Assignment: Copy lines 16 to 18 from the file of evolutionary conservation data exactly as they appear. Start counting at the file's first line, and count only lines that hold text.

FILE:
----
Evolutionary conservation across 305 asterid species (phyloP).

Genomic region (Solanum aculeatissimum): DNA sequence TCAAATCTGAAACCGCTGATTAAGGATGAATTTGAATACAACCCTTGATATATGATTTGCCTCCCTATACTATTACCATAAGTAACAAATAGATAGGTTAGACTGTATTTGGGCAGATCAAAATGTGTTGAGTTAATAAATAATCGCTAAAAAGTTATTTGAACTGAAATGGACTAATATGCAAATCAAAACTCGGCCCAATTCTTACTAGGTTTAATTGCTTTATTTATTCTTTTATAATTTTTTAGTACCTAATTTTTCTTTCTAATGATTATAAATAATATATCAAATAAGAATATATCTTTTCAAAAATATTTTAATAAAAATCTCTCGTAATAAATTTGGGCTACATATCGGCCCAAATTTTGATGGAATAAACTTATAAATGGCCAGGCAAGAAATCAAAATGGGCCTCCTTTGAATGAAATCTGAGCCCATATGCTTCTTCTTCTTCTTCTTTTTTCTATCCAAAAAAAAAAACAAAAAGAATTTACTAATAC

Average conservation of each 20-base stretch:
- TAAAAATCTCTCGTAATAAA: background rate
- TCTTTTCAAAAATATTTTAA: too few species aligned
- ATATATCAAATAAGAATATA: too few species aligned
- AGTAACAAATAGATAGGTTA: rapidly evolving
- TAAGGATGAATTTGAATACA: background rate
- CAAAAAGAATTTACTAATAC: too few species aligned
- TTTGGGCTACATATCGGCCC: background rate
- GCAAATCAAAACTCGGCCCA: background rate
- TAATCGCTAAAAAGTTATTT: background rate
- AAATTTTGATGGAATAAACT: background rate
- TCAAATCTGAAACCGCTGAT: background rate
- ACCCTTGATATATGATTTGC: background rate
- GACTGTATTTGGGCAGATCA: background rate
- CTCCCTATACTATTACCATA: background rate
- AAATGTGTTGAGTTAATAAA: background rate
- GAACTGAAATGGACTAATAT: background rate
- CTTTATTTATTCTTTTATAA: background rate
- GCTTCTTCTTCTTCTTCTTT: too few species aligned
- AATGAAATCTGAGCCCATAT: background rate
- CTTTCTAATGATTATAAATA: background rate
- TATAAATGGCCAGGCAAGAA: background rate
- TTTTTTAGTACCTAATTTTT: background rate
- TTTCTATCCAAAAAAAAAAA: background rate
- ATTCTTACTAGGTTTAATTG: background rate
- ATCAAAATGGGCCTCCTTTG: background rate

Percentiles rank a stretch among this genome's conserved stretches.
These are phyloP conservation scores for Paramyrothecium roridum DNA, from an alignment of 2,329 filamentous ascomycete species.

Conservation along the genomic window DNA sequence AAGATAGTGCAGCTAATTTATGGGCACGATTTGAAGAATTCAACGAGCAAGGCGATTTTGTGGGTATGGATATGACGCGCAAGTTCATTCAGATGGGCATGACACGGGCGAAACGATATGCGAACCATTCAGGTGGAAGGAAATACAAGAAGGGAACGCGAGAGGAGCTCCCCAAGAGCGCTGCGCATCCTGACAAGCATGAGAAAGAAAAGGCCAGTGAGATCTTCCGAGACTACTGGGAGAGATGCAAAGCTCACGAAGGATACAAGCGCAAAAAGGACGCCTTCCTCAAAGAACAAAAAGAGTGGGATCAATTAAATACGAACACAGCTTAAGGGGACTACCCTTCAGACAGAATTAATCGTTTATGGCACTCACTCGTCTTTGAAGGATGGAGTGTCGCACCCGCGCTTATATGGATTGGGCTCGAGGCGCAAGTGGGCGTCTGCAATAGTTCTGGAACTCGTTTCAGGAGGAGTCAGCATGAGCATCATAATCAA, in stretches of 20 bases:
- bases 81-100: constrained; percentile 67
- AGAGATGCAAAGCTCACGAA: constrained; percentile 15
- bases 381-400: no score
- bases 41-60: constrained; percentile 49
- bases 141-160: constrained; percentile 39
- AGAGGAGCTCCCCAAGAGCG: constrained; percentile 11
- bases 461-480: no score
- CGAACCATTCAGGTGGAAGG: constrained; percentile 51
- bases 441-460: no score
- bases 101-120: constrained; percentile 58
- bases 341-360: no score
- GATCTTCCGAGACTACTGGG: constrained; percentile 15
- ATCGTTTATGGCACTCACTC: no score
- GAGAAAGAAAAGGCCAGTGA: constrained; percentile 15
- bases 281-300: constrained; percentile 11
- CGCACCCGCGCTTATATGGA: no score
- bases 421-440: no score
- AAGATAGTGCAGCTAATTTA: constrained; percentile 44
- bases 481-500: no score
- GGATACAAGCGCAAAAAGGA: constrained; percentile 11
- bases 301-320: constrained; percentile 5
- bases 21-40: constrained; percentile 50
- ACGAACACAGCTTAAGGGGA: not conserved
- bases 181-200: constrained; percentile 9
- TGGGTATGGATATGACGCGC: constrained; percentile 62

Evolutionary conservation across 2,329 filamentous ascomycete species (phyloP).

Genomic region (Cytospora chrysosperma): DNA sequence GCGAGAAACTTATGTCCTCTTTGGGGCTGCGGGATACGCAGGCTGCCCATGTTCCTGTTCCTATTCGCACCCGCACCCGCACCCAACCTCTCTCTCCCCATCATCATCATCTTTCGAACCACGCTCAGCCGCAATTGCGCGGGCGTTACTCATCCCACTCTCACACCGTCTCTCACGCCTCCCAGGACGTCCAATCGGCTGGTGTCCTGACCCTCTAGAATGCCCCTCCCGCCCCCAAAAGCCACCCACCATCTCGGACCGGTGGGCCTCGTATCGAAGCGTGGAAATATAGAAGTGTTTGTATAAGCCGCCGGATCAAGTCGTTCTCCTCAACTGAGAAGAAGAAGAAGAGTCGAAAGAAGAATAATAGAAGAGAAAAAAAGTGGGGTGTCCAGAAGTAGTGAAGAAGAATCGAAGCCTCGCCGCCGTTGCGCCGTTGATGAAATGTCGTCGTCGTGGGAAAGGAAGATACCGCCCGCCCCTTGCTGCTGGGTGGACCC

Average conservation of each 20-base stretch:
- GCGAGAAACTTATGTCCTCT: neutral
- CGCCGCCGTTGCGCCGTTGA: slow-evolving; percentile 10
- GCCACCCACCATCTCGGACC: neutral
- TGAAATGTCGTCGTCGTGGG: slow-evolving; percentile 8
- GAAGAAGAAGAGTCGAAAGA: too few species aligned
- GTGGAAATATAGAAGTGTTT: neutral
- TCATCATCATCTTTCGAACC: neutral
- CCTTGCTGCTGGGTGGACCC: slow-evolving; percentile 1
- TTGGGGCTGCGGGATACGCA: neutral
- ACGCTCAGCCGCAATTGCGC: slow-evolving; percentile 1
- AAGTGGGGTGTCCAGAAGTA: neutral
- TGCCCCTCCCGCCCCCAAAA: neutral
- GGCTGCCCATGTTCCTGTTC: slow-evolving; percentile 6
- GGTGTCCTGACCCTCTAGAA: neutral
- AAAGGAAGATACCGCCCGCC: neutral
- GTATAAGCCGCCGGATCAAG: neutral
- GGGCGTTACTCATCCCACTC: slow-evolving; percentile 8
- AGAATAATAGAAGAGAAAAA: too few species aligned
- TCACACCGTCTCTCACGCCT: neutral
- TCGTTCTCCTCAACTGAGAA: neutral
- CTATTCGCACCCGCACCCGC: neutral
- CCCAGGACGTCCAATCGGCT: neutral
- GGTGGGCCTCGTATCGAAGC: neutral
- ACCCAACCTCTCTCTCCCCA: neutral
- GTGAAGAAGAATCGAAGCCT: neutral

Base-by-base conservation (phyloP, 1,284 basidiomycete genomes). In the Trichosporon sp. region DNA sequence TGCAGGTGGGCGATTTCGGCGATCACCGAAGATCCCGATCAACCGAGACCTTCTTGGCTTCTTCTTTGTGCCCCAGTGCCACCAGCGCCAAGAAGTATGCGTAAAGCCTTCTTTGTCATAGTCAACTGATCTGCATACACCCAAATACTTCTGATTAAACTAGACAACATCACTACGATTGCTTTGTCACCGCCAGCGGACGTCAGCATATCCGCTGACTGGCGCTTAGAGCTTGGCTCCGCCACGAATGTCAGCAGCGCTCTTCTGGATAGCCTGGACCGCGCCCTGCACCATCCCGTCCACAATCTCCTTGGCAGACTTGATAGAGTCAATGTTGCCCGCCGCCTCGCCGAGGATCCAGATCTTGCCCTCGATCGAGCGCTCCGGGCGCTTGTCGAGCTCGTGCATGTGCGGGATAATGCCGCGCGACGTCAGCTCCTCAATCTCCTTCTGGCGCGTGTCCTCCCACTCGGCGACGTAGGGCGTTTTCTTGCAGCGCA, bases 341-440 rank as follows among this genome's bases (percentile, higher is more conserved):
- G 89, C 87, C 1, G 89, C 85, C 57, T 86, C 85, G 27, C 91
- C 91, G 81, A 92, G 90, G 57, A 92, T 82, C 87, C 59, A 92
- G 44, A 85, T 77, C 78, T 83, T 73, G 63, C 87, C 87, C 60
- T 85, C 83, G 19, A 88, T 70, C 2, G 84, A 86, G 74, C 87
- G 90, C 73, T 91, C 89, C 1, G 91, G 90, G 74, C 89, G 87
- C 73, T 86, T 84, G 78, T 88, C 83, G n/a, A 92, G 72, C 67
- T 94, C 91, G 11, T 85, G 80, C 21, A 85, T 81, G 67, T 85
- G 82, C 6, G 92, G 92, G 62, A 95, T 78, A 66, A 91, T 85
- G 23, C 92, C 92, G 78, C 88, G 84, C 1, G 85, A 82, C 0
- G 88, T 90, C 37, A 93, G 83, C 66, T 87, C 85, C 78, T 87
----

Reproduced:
- GACTGTATTTGGGCAGATCA: background rate
- CTCCCTATACTATTACCATA: background rate
- AAATGTGTTGAGTTAATAAA: background rate